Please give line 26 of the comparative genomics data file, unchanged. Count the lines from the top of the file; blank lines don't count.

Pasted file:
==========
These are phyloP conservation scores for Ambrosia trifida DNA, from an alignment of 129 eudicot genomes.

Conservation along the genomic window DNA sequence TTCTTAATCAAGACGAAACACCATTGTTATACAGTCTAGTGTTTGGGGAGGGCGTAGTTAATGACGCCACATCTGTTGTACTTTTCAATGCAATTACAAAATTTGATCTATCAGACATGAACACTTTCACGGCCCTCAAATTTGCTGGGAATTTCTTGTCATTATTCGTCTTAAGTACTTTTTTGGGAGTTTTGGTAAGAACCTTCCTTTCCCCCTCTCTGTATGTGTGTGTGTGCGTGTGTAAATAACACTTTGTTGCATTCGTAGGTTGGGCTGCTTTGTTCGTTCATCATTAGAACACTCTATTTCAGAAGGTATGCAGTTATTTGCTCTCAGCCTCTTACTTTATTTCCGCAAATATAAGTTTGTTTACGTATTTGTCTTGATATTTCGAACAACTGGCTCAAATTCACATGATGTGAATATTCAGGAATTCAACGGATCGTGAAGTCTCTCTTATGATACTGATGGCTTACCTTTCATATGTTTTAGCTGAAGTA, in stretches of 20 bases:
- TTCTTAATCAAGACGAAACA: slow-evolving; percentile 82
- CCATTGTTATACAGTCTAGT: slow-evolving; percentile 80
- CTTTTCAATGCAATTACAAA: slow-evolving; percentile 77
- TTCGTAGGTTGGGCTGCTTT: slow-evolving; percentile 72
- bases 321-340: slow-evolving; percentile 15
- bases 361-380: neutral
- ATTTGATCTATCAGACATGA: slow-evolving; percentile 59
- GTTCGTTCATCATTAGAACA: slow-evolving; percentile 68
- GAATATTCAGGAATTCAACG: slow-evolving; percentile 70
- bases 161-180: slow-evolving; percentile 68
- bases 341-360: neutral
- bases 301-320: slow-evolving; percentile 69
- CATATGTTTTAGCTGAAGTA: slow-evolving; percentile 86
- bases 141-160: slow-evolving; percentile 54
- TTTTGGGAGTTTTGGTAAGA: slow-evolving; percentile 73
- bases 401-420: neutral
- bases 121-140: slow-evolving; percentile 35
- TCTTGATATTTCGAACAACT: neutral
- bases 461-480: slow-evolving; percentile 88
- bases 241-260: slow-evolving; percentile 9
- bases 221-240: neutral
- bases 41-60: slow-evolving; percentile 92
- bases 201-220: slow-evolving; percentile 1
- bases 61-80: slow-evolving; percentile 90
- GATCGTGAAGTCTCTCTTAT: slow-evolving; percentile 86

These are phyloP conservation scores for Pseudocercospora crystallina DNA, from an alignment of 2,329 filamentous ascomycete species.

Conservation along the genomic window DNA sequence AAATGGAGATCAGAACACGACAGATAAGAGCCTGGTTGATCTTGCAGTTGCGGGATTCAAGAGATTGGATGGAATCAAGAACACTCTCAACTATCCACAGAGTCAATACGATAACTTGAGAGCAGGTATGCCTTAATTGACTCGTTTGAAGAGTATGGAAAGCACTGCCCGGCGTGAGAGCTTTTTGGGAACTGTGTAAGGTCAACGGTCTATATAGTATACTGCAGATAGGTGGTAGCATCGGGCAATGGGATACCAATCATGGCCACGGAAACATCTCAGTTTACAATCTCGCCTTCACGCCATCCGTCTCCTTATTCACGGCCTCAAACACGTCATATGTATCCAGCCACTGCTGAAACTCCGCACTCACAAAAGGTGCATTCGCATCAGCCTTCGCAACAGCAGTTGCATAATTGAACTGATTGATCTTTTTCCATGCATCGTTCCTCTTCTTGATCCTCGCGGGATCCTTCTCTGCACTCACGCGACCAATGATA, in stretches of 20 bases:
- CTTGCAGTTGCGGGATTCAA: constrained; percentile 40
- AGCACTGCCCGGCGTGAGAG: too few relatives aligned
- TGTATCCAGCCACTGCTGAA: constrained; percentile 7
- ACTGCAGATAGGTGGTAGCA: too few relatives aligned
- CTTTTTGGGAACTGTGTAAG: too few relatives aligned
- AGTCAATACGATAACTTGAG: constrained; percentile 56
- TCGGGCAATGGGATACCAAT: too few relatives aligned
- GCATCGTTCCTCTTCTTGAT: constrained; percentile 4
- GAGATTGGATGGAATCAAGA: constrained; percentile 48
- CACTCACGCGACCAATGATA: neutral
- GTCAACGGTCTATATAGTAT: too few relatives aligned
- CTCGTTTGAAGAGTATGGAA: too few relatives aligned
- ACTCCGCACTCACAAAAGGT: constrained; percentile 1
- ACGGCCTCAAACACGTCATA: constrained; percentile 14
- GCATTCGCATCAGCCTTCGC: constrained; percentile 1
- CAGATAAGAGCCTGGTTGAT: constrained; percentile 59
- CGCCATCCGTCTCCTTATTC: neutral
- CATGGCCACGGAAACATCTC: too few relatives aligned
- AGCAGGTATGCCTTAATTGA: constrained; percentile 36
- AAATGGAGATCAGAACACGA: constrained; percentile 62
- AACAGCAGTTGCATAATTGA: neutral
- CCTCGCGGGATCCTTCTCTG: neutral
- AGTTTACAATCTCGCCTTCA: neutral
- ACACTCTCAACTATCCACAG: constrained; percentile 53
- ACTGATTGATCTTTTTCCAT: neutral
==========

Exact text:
- bases 61-80: slow-evolving; percentile 90